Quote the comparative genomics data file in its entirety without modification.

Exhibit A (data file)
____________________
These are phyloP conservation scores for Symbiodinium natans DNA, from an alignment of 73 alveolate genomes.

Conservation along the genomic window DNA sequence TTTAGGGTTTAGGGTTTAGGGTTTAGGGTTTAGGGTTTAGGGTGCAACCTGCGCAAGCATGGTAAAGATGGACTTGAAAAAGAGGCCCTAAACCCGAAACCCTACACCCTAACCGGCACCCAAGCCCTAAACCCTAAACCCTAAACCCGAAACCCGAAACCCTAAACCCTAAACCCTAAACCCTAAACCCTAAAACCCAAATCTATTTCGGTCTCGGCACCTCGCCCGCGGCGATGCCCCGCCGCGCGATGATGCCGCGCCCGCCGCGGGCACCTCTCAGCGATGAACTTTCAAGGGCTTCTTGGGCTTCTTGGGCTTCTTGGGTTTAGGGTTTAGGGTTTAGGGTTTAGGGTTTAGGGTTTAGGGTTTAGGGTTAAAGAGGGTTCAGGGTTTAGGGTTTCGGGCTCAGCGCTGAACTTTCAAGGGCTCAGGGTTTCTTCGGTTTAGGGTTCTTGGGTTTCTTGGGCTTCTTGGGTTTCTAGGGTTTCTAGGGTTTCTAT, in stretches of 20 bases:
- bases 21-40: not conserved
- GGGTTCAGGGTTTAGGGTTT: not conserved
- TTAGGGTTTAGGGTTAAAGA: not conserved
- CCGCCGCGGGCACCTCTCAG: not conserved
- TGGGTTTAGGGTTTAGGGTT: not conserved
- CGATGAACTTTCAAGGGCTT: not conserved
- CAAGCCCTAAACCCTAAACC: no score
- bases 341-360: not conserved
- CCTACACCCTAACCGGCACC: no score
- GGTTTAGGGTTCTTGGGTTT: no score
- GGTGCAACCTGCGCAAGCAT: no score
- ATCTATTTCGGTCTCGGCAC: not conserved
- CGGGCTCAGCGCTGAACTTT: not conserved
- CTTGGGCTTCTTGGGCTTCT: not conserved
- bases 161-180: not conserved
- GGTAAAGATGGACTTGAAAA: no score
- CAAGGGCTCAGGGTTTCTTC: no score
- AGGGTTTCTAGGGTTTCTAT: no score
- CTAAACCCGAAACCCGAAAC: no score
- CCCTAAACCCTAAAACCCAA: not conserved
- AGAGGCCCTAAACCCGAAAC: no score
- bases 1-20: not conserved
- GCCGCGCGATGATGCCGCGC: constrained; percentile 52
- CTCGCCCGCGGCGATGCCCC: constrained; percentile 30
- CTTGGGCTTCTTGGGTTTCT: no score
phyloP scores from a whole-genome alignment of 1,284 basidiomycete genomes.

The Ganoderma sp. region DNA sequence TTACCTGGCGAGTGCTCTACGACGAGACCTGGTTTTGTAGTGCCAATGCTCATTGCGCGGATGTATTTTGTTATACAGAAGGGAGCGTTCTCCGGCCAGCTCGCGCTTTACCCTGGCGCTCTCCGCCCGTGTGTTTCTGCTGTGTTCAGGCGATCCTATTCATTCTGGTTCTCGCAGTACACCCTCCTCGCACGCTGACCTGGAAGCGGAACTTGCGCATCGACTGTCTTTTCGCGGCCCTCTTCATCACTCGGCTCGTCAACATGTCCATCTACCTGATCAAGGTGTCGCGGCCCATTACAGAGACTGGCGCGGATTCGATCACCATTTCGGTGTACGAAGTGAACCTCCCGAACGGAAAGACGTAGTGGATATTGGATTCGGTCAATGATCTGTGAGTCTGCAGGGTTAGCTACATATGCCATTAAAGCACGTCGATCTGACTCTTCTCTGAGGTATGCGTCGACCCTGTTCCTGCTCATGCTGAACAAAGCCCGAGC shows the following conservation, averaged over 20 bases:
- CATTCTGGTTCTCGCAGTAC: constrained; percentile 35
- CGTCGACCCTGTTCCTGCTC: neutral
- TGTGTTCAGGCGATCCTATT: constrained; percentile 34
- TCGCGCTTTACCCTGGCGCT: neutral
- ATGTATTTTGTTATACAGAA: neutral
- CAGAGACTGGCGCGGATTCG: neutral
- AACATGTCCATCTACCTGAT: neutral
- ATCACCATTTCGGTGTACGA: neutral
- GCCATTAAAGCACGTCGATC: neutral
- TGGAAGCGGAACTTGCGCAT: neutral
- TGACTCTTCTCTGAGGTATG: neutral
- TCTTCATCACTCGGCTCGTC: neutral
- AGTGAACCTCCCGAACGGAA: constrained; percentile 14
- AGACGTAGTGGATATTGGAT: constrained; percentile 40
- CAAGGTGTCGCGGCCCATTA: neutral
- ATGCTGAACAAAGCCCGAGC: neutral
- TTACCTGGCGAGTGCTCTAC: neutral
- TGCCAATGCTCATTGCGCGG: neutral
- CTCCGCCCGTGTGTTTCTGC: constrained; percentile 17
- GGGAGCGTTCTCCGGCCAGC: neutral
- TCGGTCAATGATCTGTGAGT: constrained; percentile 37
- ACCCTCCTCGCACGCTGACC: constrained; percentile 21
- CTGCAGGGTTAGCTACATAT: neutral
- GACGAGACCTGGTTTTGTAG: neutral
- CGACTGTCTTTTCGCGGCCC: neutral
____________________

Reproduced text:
These are phyloP conservation scores for Symbiodinium natans DNA, from an alignment of 73 alveolate genomes.

Conservation along the genomic window DNA sequence TTTAGGGTTTAGGGTTTAGGGTTTAGGGTTTAGGGTTTAGGGTGCAACCTGCGCAAGCATGGTAAAGATGGACTTGAAAAAGAGGCCCTAAACCCGAAACCCTACACCCTAACCGGCACCCAAGCCCTAAACCCTAAACCCTAAACCCGAAACCCGAAACCCTAAACCCTAAACCCTAAACCCTAAACCCTAAAACCCAAATCTATTTCGGTCTCGGCACCTCGCCCGCGGCGATGCCCCGCCGCGCGATGATGCCGCGCCCGCCGCGGGCACCTCTCAGCGATGAACTTTCAAGGGCTTCTTGGGCTTCTTGGGCTTCTTGGGTTTAGGGTTTAGGGTTTAGGGTTTAGGGTTTAGGGTTTAGGGTTTAGGGTTAAAGAGGGTTCAGGGTTTAGGGTTTCGGGCTCAGCGCTGAACTTTCAAGGGCTCAGGGTTTCTTCGGTTTAGGGTTCTTGGGTTTCTTGGGCTTCTTGGGTTTCTAGGGTTTCTAGGGTTTCTAT, in stretches of 20 bases:
- bases 21-40: not conserved
- GGGTTCAGGGTTTAGGGTTT: not conserved
- TTAGGGTTTAGGGTTAAAGA: not conserved
- CCGCCGCGGGCACCTCTCAG: not conserved
- TGGGTTTAGGGTTTAGGGTT: not conserved
- CGATGAACTTTCAAGGGCTT: not conserved
- CAAGCCCTAAACCCTAAACC: no score
- bases 341-360: not conserved
- CCTACACCCTAACCGGCACC: no score
- GGTTTAGGGTTCTTGGGTTT: no score
- GGTGCAACCTGCGCAAGCAT: no score
- ATCTATTTCGGTCTCGGCAC: not conserved
- CGGGCTCAGCGCTGAACTTT: not conserved
- CTTGGGCTTCTTGGGCTTCT: not conserved
- bases 161-180: not conserved
- GGTAAAGATGGACTTGAAAA: no score
- CAAGGGCTCAGGGTTTCTTC: no score
- AGGGTTTCTAGGGTTTCTAT: no score
- CTAAACCCGAAACCCGAAAC: no score
- CCCTAAACCCTAAAACCCAA: not conserved
- AGAGGCCCTAAACCCGAAAC: no score
- bases 1-20: not conserved
- GCCGCGCGATGATGCCGCGC: constrained; percentile 52
- CTCGCCCGCGGCGATGCCCC: constrained; percentile 30
- CTTGGGCTTCTTGGGTTTCT: no score
phyloP scores from a whole-genome alignment of 1,284 basidiomycete genomes.

The Ganoderma sp. region DNA sequence TTACCTGGCGAGTGCTCTACGACGAGACCTGGTTTTGTAGTGCCAATGCTCATTGCGCGGATGTATTTTGTTATACAGAAGGGAGCGTTCTCCGGCCAGCTCGCGCTTTACCCTGGCGCTCTCCGCCCGTGTGTTTCTGCTGTGTTCAGGCGATCCTATTCATTCTGGTTCTCGCAGTACACCCTCCTCGCACGCTGACCTGGAAGCGGAACTTGCGCATCGACTGTCTTTTCGCGGCCCTCTTCATCACTCGGCTCGTCAACATGTCCATCTACCTGATCAAGGTGTCGCGGCCCATTACAGAGACTGGCGCGGATTCGATCACCATTTCGGTGTACGAAGTGAACCTCCCGAACGGAAAGACGTAGTGGATATTGGATTCGGTCAATGATCTGTGAGTCTGCAGGGTTAGCTACATATGCCATTAAAGCACGTCGATCTGACTCTTCTCTGAGGTATGCGTCGACCCTGTTCCTGCTCATGCTGAACAAAGCCCGAGC shows the following conservation, averaged over 20 bases:
- CATTCTGGTTCTCGCAGTAC: constrained; percentile 35
- CGTCGACCCTGTTCCTGCTC: neutral
- TGTGTTCAGGCGATCCTATT: constrained; percentile 34
- TCGCGCTTTACCCTGGCGCT: neutral
- ATGTATTTTGTTATACAGAA: neutral
- CAGAGACTGGCGCGGATTCG: neutral
- AACATGTCCATCTACCTGAT: neutral
- ATCACCATTTCGGTGTACGA: neutral
- GCCATTAAAGCACGTCGATC: neutral
- TGGAAGCGGAACTTGCGCAT: neutral
- TGACTCTTCTCTGAGGTATG: neutral
- TCTTCATCACTCGGCTCGTC: neutral
- AGTGAACCTCCCGAACGGAA: constrained; percentile 14
- AGACGTAGTGGATATTGGAT: constrained; percentile 40
- CAAGGTGTCGCGGCCCATTA: neutral
- ATGCTGAACAAAGCCCGAGC: neutral
- TTACCTGGCGAGTGCTCTAC: neutral
- TGCCAATGCTCATTGCGCGG: neutral
- CTCCGCCCGTGTGTTTCTGC: constrained; percentile 17
- GGGAGCGTTCTCCGGCCAGC: neutral
- TCGGTCAATGATCTGTGAGT: constrained; percentile 37
- ACCCTCCTCGCACGCTGACC: constrained; percentile 21
- CTGCAGGGTTAGCTACATAT: neutral
- GACGAGACCTGGTTTTGTAG: neutral
- CGACTGTCTTTTCGCGGCCC: neutral